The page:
Saturday, March 7, 2015

The Tracks of Our Years

Most coming of age movies that examine the tracks of our years often let the music of the era do the walking for them. George Lucas's American Graffiti (1973), for instance, provided a softer, more genial look at the past and so he provided a perfectly programmed jukebox of iconic songs from the late Fifties and early Sixties in order to wax nostalgic. Lucas was displaying his marketing savvy, as well, even before Star Wars (1977), in creating a merchandising scheme to sell albums filled with hits for those needing to drift back happily to their good ol' days. Barry Levinson's Diner (1982), however, gave the lie to the Archie comics sensibility that Lucas trafficked in, and also let the songs of Elvis Presley ("Don't Be Cruel"), Fats Domino ("Whole Lotta Loving") and Bobby Darin ("Dream Lover") simply become the air the characters breathed. The Del Vikings' propulsive "Come Go With Me,"for example, is used in both films but is much more memorable in Diner. As Tim Daly's Billy Howard, a reticent Wasp, arrives at the Baltimore train station to be best man at the wedding for Steve Guttenberg's Eddie Simmons, and he's greeted by all his old friends, Daly strides confidently towards them in perfect time to the Del Vikings. It's as if the tune's seductive swing and rhythm provided a casual sway that only his old hometown awakened in him. The music in Diner essentially interacts with the characters, like an ambient intoxicant, that seems to imbue the comic patter that keeps them up all night in their favourite roadhouse dig.

In capturing both the cultural and political shifts between the Fifties and Sixties, American Graffiti and Diner contained key elements of that shift, a seismic wave that carried Chuck Berry's "Sweet Little Sixteen" literally crashing into The Beach Boys' "Surfin' USA." But no American film made sense of that cultural revolution with more guile and imagination than Phil Kaufman's little-seen adaptation of Richard Price's The Wanderers (1979). It's loosely based on Price's 1974 novel about a youth gang in the Bronx named after Dion and The Belmonts' hit song ("The Wanderer") and the other New York city misfits they encounter and clash with. Set in 1963, the plot is a coming of age story not only for the hormonal kids, but also for the adults, and for the nation on the verge of JFK's assassination. In an early scene from the picture, as the forbidding Fordham Baldies stride onto the screen and gather outside the Marine Recruitment office, we hear The Four Seasons' triumphant "Walk Like a Man" on the track. In a sense, the comic use of the song is ironic because despite the overwhelming presence of these very large young hoods with shaved heads ("Those guys look like a bunch of pricks with ears," opines the diminutive Joey of the Wanderers), their body language carries a bigger tinge of male homoeroticism echoed in the shimmering falsettos of The Four Seasons. The heterosexual relationship the outsized and aptly named leader Terror (Erland van Lidth) has with his opposite number in stature, Pee Wee (Linda Manz), barely counts as straight because one can't begin to comprehend the two of them copulating.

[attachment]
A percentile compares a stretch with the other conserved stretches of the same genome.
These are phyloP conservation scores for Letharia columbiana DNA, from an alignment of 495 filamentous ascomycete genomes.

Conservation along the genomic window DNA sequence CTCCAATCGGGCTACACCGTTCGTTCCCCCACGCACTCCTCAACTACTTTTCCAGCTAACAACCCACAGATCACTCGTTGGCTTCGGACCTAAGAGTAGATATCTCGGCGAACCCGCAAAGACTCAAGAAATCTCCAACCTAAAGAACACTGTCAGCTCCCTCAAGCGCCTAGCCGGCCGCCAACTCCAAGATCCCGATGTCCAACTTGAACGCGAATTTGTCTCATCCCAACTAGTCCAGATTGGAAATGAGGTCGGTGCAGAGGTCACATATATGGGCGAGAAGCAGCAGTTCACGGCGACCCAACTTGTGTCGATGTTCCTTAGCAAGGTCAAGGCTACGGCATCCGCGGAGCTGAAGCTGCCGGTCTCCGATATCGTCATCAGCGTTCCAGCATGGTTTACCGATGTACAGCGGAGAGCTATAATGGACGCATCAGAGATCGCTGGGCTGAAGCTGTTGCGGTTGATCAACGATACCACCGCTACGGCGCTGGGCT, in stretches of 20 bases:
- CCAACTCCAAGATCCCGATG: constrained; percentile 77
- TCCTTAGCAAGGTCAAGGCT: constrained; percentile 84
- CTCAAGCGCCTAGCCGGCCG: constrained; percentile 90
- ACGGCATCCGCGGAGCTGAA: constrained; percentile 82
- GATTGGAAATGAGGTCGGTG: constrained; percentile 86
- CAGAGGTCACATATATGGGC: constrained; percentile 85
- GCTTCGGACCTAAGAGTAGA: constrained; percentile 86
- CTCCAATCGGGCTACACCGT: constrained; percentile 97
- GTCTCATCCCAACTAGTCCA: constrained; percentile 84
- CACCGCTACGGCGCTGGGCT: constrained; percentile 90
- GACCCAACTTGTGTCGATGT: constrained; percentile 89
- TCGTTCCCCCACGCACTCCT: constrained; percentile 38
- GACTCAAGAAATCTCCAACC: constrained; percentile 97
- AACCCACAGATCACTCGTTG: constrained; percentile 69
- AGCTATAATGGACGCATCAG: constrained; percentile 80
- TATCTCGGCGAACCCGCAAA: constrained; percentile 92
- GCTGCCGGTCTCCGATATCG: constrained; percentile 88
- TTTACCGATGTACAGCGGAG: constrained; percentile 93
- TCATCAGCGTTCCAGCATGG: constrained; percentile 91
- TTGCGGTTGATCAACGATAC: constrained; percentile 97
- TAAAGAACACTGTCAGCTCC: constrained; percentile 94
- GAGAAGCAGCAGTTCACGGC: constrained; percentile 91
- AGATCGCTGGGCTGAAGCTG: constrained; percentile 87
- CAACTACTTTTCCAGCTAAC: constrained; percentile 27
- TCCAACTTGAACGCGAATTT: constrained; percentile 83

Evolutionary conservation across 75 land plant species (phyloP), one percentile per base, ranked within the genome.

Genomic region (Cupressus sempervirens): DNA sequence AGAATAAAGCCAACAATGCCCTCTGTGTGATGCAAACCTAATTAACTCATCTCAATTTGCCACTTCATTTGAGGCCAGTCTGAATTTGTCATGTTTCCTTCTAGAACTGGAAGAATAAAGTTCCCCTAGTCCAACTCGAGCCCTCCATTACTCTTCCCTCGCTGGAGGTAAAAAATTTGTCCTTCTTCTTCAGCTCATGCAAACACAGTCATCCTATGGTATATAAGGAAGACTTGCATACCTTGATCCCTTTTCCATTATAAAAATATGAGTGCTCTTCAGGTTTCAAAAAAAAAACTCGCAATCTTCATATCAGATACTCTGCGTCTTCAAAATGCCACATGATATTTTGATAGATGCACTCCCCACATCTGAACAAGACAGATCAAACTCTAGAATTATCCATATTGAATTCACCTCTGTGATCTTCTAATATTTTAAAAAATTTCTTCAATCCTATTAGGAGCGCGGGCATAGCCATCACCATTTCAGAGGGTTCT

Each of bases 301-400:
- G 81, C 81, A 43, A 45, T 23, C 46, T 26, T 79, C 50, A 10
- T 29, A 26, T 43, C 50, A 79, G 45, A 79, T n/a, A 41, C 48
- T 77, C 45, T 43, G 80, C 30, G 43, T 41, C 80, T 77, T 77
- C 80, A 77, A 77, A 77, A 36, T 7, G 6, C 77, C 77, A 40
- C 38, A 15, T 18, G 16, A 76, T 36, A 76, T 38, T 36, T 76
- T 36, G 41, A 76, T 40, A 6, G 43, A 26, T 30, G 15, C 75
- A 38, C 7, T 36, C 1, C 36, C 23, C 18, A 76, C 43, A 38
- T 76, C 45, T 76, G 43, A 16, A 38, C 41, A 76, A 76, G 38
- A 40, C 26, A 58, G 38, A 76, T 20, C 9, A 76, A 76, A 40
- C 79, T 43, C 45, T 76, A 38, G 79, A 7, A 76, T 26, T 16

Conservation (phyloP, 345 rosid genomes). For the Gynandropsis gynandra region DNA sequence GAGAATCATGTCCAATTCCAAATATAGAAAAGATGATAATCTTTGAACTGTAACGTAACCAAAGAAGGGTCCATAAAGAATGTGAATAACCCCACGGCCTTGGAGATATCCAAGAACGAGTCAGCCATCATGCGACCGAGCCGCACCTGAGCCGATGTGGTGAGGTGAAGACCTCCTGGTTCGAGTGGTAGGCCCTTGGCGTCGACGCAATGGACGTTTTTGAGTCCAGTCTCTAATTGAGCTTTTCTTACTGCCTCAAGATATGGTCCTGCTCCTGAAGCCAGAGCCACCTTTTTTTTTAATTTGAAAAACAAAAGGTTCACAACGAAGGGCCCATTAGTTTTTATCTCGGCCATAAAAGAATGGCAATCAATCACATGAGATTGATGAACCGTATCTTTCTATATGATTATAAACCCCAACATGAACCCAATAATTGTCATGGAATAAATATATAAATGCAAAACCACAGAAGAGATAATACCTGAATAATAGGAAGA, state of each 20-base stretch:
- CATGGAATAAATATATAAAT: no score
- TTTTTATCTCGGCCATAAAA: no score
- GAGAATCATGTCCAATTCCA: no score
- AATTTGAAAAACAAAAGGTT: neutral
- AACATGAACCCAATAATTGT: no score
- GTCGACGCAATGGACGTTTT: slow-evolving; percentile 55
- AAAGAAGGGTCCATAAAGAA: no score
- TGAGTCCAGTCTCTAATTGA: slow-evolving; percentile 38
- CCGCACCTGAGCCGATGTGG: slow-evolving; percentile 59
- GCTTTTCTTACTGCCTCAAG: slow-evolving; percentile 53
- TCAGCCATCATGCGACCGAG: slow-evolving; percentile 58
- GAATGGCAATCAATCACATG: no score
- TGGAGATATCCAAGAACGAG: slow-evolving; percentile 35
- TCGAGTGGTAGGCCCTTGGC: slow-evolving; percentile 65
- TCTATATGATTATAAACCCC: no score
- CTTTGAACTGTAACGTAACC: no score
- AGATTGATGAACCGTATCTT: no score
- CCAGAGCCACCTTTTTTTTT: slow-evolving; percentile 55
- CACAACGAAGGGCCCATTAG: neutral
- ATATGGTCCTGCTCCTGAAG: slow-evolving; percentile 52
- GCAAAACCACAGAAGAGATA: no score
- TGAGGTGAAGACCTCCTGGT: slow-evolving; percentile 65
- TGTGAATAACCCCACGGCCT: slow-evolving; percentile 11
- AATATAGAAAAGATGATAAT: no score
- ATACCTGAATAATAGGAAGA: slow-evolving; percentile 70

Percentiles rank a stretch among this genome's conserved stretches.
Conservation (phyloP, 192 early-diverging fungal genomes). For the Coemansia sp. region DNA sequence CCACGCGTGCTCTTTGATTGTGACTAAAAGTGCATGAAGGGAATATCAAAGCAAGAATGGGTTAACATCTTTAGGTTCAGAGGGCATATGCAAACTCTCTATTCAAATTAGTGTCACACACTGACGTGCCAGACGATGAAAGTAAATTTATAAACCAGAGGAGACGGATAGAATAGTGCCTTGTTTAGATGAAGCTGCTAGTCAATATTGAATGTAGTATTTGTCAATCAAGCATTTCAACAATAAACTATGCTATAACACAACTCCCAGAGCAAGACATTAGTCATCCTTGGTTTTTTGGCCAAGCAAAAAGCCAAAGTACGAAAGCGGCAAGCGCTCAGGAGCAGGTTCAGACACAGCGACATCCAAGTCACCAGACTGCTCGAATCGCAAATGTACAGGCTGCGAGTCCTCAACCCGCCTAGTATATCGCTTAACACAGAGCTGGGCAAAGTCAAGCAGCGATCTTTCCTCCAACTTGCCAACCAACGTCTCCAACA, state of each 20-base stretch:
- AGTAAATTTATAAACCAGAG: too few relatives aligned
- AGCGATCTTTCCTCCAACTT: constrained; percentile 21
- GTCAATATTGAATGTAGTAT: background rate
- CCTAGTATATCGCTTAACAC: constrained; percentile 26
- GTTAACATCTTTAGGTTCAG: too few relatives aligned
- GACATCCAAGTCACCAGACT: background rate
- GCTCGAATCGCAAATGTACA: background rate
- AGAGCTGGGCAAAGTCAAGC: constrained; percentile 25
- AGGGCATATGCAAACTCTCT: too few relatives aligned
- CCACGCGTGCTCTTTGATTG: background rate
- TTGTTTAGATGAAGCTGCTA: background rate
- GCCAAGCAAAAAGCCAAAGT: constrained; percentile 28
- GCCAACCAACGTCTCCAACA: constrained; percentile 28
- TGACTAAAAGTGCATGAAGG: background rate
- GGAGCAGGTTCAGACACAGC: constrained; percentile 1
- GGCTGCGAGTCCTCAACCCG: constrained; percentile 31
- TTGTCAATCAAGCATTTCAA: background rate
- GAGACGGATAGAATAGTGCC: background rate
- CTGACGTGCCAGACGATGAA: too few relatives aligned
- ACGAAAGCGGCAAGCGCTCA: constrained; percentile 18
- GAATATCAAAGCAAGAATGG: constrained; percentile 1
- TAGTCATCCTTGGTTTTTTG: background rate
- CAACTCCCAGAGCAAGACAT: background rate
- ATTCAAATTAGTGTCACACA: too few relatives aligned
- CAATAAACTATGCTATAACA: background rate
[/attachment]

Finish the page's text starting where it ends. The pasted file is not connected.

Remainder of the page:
Terror, Pee Wee and the Fordham Baldies.

As the picture goes on, though, the songs begin to function more like operatic arias speaking for what the characters themselves can't put into words. When Terror decides to sign up to be a Marine and fight in Vietnam, Pee Wee looks as defeated and forlorn as The Shirelles did tracing those same lines of grief in their poignant hit, "Soldier Boy." When Richie Gennaro (Ken Wahl), the leader of the Wanderers, cheats on his girlfriend Despie (Toni Kalem, who would years later play Angie Bonpensiero, the discarded spouse of 'Big Pussy' in The Sopranos, as if that marriage became the future that The Wanderers ultimately foretold), The Angels' "My Boyfriend's Back" provides an ironic counterpoint to what is happening before her eyes. All through The Wanderers, the pop soundtrack does more than reflect the times of the songs, and instead these tunes suggest more why they became so essential as to be possessed by the people who heard them and loved them. When JFK is assassinated, Richie and Despie come to reconcile their differences and decide to marry, but the song that both captures the moment of tragedy, while providing a walking bridge for them to the altar, is Ben E. King's "Stand by Me." If Sam Cooke's "A Change is Gonna Come" is forever linked to the Civil Rights struggle, Ben E. King's soft and stirring anthem could have forever invoked Dallas in 1963. "When I was shooting Goldstein, we came out on the street one day and I saw people were staggering down the street crying," Phil Kaufman told The Hollywood Interview in 2008. "We were walking around with our cameras and saw a bunch of people standing around a store window, looking in and crying. That was how I found out that JFK had been killed. We duplicated that in The Wanderers with the people looking in the department store window at all the TVs, watching the news that JFK has been assassinated." The scene itself movingly depicts a familiar zeitgeist moment, but the use of "Stand by Me" enlarged the national event, and also the personal and fragile plea that's made between Richie and Despie. (Years later, "Stand by Me" would be shrunk to the size of a pea in the treacly 1986 Rob Reiner coming of age story that took the song's title, but none of its emotional power.)

Toni Kalem and Ken Wahl in The Wanderers.